2019 was a disappointing year when it came to IPOs – we witnessed preposterous valuations, unicorns failing to live up to their hype and serious questions being raised about corporate governance in privately held companies. The likes of Uber and WeWork failing miserably while going public teaches us important lessons that one must remember before going public with their company.
Lesson #1: Valuation, valuation, valuation!
Public market investors have a very different view on valuation than private investors in funding rounds. While valuation of privately held companies depends on a variety of factors such as liquidation preferences and anti-dilution rights to investors, it is important for entrepreneurs to understand that public investors assess a company based on its actual financial performance and base valuations on metrics such as P/E ratio.
Take WeWork for instance; public investors wanted to value WeWork as low as US$10billion, down from its last private valuation of US$47billion. Similarly, when Uber launched its IPO, expectations of US$120billion valuation was slashed to US$76billion after the first day of trading. Hence, it is important for entrepreneurs to ensure that instead of racing to become a unicorn startup, they should take a long-term view of their business and ensure that they prudently value their company.
Lesson #2: Having a sound business model is crucial
When Venture Capitalists invest their money into new businesses, a lot of factors go into consideration including a charismatic founder’s vision and ability to tell an exciting business story. Growth-at-all-cost companies like WeWork, Uber and Lyft faced failures during their IPO process because they lacked a sound business model. Uber made a statement saying that it could probably never be profitable. WeWork’s revenue was climbing but it’s cashflows increasingly negative (by 2018 its earnings before interest, depreciation and taxes was a negative US$ 1.4billion).
It is important to remember that once public investors see through the hype and that the business model does not work, they will not invest their money. Building a model with defined revenue streams and having a clear path to profitability is essential.
Lesson #3: Making profits matter
Venture capitalists are willing to take bets on loss-making startups with the hope of a successful future, taking into consideration the company’s founder and team capabilities and product offering. However, public investors have very low patience with companies that have constant losses and high cash burns. Let’s take GoPro for instance. Unlike other growth-stage companies, GoPro was profitable before the IPO which led to a tremendous IPO success. Soon after, the company’s revenue growth slowed down and operating expenses were on the rise like never before, as a result it reported losses. Investors began losing confidence and the share price sunk by nearly 60% since it’s IPO. Public market investors are less forgiving about loss than private investors. It is important to establish consistent profitability margins and build a sound revenue model before going public.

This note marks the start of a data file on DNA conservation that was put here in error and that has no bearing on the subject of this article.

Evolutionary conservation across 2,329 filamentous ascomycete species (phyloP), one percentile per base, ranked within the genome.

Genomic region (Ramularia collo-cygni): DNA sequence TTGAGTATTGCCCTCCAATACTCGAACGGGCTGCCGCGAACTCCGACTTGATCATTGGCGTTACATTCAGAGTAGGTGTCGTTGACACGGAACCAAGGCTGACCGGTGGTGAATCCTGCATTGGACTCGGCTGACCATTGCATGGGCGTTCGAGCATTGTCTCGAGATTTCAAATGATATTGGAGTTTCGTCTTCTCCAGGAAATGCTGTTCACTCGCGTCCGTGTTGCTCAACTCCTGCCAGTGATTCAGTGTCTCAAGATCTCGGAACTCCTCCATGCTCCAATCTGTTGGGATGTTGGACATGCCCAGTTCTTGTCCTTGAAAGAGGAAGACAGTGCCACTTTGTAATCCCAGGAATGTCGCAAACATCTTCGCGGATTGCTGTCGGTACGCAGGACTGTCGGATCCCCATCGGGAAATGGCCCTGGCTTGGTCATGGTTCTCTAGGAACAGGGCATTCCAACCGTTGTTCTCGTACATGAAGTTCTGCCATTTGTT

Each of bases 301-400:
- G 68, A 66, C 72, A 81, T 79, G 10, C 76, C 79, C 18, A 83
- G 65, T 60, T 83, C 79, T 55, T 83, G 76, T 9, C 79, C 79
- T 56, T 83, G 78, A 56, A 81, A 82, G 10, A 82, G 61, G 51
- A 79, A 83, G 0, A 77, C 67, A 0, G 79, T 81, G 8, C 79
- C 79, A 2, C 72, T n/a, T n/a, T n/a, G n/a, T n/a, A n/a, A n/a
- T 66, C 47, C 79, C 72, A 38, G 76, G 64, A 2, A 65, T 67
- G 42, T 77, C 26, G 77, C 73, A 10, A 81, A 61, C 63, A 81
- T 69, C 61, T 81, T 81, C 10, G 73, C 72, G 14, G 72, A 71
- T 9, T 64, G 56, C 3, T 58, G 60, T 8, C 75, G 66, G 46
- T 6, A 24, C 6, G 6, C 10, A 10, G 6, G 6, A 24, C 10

Lesson #4: Need for a strong corporate governance structure from the start
Companies need to make a lot of disclosures in the Prospectus while filing an IPO, including disclosures on corporate governance and structure. More often than not, entrepreneurs do not pay much heed to establishing a corporate governance framework at the “startup” stage.
When WeWork filed its Prospectus, investors were alarmed by the related party disclosures made (which were more than 100!). Adam Neumann, CEO of WeWork was cited personally borrowing hundreds of millions of dollars from the Company and WeWork’s money was invested in several companies where he had vested interest.
Remember the basics right from the start of the business– do not mix personal and business expenses, ensure shareholder meetings are held regularly, document contracts, etc.
Lesson #5: IPO may not be the best choice for you
IPO offers Founders and Promoters of a privately held company a good opportunity to raise money to help the business grow. However, going public comes with its own set of risks and challenges. Public companies do not have the choice to select their investors. For a company looking for strategic advice from shareholders to grow, staying private makes more sense. Once you go public, you need to consistently deliver sound financial results – public investors are less forgiving about losses, and you have less chances to experiment with your product and make mistakes. Moreover, the IPO process can be time-consuming, expensive (Uber paid US$ 106 million to 29 Investment Banks for its IPO!) and attract unnecessary scrutiny towards the company. Companies like Spotify and Slack have used direct listing rather than IPO to enjoy the benefits of being publicly listed while avoiding the whole IPO process.
Ask yourself – “Is an IPO and going public the best choice for you now?”